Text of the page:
A Personal Loss: Steve Jobs

Apple Oct 05, 2011 No Comments

Apple CEO Steve Jobs died today at age 56.  In many ways, it is the ultimate absurdity of modern American life that the passing of the head of the world’s largest corporation would be mourned by millions in the way that a friend would be.  Respect for a business icon is to be anticipated, but the sense of personal loss at the death of one seems almost inappropriate and dismissive of the true personal relationships we all have.  In the age of the internet and 15 minutes of pop culture fame, the lionization of celebrities and the personalization of them has reached unparalleled levels.  We feel as if we know people who we would otherwise never even have access to.  It seems all too predictable that the passing of the man who introduced the personal computer and set in motion the increasingly pervasive culture of connectivity would impact people, at least initially, in a similar manner to losing a real friend.

The fact that anyone who never met Jobs would feel this impact is a testament to the uniqueness of Jobs as an executive icon.  The man who co-founded Apple at age 21 was never cut from the same cloth as an oil executive from Exxon Mobile, the company Apple passed a few months ago to establish itself as the world’s most valuable company.  Though Steve eventually grew older than the company he kept in Cupertino, CA, he maintained a youthful presence that belied the fact that he had already fought one battle with cancer.  There’s no question that the personal charisma of Jobs contributed immensely to the public perception of him as a pied piper who could not only lead people into a new age but would be willing to explain why things were the way they are.  His role as not just the company’s top executive, but also its top spokesman endeared him to millions.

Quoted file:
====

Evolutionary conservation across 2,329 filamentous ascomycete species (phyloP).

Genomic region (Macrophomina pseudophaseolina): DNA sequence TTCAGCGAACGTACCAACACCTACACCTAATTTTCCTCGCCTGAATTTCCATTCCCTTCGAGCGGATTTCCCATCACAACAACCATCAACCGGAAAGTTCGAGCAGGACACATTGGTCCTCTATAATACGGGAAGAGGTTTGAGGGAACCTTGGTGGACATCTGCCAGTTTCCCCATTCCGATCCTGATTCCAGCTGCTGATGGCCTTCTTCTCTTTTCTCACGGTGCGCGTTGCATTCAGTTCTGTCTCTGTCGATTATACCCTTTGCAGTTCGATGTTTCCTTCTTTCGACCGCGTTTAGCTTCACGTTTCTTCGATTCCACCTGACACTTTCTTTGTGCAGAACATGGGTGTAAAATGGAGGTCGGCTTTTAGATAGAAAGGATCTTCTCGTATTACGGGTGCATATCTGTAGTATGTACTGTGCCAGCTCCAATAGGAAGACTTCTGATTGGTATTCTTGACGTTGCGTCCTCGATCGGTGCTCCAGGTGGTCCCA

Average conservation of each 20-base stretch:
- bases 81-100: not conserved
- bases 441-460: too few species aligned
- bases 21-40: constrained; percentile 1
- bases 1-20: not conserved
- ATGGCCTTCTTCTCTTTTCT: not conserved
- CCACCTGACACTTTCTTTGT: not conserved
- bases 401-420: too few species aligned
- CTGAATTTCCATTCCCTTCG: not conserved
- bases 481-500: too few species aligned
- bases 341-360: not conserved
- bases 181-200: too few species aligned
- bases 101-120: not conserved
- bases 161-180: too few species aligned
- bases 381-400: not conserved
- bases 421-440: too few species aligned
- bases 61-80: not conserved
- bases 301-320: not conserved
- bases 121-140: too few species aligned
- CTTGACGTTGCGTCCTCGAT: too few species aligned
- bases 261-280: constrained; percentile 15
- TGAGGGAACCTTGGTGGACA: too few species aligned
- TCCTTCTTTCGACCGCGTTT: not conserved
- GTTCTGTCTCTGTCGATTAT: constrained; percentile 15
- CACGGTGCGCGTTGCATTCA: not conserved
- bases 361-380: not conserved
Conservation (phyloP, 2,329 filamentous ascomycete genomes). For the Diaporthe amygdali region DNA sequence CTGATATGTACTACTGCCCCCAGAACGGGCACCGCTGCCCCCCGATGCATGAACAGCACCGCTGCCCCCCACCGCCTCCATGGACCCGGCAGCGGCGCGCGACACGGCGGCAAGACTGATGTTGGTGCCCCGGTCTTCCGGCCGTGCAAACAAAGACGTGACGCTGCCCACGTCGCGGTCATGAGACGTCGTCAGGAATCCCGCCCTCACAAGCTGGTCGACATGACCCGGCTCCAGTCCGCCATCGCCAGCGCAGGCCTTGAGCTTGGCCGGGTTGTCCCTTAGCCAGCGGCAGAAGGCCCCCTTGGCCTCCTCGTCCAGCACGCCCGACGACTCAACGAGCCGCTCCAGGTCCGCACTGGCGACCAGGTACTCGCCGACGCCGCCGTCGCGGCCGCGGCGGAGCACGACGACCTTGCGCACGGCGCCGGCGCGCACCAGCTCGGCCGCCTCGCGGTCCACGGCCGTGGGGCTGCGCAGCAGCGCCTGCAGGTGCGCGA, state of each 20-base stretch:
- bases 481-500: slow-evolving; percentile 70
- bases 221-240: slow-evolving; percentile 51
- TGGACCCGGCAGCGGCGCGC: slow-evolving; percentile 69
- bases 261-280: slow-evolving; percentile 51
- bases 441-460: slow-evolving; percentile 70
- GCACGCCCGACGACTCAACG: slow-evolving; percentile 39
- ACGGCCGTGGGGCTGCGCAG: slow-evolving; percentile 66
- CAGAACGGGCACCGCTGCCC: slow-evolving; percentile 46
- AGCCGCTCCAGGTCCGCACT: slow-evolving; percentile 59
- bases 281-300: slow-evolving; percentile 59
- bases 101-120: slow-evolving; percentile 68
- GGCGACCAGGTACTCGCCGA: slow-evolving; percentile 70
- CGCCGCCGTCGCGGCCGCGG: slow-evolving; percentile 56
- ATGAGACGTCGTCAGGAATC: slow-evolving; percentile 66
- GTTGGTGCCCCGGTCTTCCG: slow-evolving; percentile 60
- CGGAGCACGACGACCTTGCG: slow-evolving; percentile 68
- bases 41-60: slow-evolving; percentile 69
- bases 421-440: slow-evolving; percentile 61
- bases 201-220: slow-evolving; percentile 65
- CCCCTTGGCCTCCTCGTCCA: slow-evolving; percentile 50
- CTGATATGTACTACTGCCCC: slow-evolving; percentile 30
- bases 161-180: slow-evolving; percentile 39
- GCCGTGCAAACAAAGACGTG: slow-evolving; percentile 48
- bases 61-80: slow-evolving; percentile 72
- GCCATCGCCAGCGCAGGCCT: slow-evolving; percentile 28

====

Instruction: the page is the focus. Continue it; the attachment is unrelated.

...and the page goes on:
Beyond his presence and charisma, however, lies the true connection that Jobs made with the public.  That connection was built on Apple’s products, almost all of which were solely designed to serve users.  Apple’s focus on consumer products is unparalleled in the computer industry, but the importance of the products go beyond the scope of a singular industry.  Jobs helped define eras and revolutions that ended up meaning something to individuals.  Can you get more personal than the Apple II and the Macintosh, the leaders of the “personal computer” revolution?  It turns out that you can.  The iPod became a constant companion for millions over the last decade, a device that carried users’ intimate music libraries and playlists of the moment.  The first revolutionary handheld device from Apple was not only an electronic reflection of one’s taste, but a precursor to the most personal product that exists in consumer electronics today.

The introduction of the iPhone in 2007 was more than just an entrance into the phone market.  While smartphones had existed before, the iPhone was a realization of the potential of a device that could not only keep you connected, but knew everything about you.  Every major smartphone today looks like an iPhone.  What is an iPhone to its owner?  It’s a phone and a media player, but it’s also a computer in your pocket.  It can connect you with people by voice or by text.  It’s built around your email, your calendar, your contacts and your photos.  It can take your pictures and your video and it allows you to share them with your friends on your chosen network.  It knows who you are and where you are.  It can access your money and it can answer almost any question instantly.  And more and more every day, it is with you at all times.

You can’t get more personal than that.  So while it may seem odd to mourn the death of an ex-CEO and founder of what is today a giant corporation, the usual rules don’t apply here.  Most of us never knew Steve Jobs and can’t fully appreciate the life of this great, but flawed, individual.  Nevertheless, his vision and drive led directly to the products we live with and the connected world that we take for granted.  Combine that with a public persona that was as engaging as any we’ve ever seen and the loss of Steve Jobs hangs heavy on many of us.  Odd as it may seem, for millions who never knew Steve Jobs, this is a personal loss.

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